A Hand In Early Flight

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Summary

  • This short article concerns Albert Speiden, an architect from Manassas, Virginia, who played various roles in the work of Smithsonian Institution Secretary Samuel Pierpont Langley.
  • After studying law and architecture, Speiden was employed as a draftsman in the United States Patent Office, where he met Secretary Langley. Speiden was assigned to assist him in developing patent drawings for unmanned aerodromes, and the drawings document two early record-breaking airplanes, Aerodromes No. 5 and No. 6, that were flown in 1896.
  • The article states that shortly after Speiden worked on the aerodrome patent drawings, Secretary Langley asked him to design plans for a laboratory in the new Smithsonian Astrophysical Observatory, and to develop plans for renovation of the northeast tower of the Smithsonian Institution Building the following year.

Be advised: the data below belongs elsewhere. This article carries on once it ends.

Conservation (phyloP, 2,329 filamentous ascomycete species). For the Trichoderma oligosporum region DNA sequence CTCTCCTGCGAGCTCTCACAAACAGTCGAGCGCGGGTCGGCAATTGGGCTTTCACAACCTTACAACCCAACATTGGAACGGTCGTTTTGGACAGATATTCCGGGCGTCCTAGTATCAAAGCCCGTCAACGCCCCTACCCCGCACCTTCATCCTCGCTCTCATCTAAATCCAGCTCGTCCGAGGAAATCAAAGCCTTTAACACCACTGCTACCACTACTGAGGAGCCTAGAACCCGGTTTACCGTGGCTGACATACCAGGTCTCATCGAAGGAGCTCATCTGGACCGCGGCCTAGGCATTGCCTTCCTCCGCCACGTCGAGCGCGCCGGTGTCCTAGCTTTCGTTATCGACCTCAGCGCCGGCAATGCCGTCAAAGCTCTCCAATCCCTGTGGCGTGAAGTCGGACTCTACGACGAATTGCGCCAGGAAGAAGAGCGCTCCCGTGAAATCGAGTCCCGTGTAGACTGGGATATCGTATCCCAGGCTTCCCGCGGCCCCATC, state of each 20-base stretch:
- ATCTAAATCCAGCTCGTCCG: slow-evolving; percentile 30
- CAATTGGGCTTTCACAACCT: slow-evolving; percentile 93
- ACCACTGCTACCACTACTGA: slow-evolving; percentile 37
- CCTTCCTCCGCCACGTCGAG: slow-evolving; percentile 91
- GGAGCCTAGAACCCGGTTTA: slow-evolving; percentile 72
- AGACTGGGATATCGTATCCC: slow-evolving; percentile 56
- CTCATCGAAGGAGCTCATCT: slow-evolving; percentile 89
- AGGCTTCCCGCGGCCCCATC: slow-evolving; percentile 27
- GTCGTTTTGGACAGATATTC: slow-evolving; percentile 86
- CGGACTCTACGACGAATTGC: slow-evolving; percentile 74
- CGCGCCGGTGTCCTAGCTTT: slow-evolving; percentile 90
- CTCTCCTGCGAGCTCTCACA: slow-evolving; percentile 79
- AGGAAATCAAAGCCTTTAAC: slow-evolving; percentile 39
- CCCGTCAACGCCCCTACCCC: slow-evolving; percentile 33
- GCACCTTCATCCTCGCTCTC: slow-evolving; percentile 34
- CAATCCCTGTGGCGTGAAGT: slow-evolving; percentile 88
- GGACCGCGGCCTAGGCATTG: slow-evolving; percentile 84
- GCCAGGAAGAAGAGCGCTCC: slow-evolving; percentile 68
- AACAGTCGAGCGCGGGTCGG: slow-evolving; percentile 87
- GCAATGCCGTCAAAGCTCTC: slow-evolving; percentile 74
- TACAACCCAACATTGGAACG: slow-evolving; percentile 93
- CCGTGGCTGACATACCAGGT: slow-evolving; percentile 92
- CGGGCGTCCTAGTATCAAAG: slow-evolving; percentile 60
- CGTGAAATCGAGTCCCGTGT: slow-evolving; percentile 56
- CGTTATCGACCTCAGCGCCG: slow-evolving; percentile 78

Subject

  • Langley, S. P (Samuel Pierpont) 1834-1906
  • Speiden, Albert d.1933
  • United States Patent Office
  • Smithsonian Institution Building Towers
  • Smithsonian Astrophysical Observatory
  • Smithsonian Institution Building (Washington, D.C.)
  • Langley Aerodrome

Category

Smithsonian History Bibliography

Notes

One photograph accompanies the article.

Contained within

Word from the Junction Vol. 24, Issue 1 (Newsletter)

Contact information

Institutional History Division, Smithsonian Institution Archives, 600 Maryland Avenue, S.W., Washington, D.C. 20024-2520, SIHistory@si.edu

Date

April 2006

Topic

  • Design
  • Architecture
  • Architects
  • Aerodrome
  • Secretaries
  • Langley Aerodrome Tests
  • Architecture--Design and plans

Physical description

Number of pages: 1; Page number: 6

Full Record

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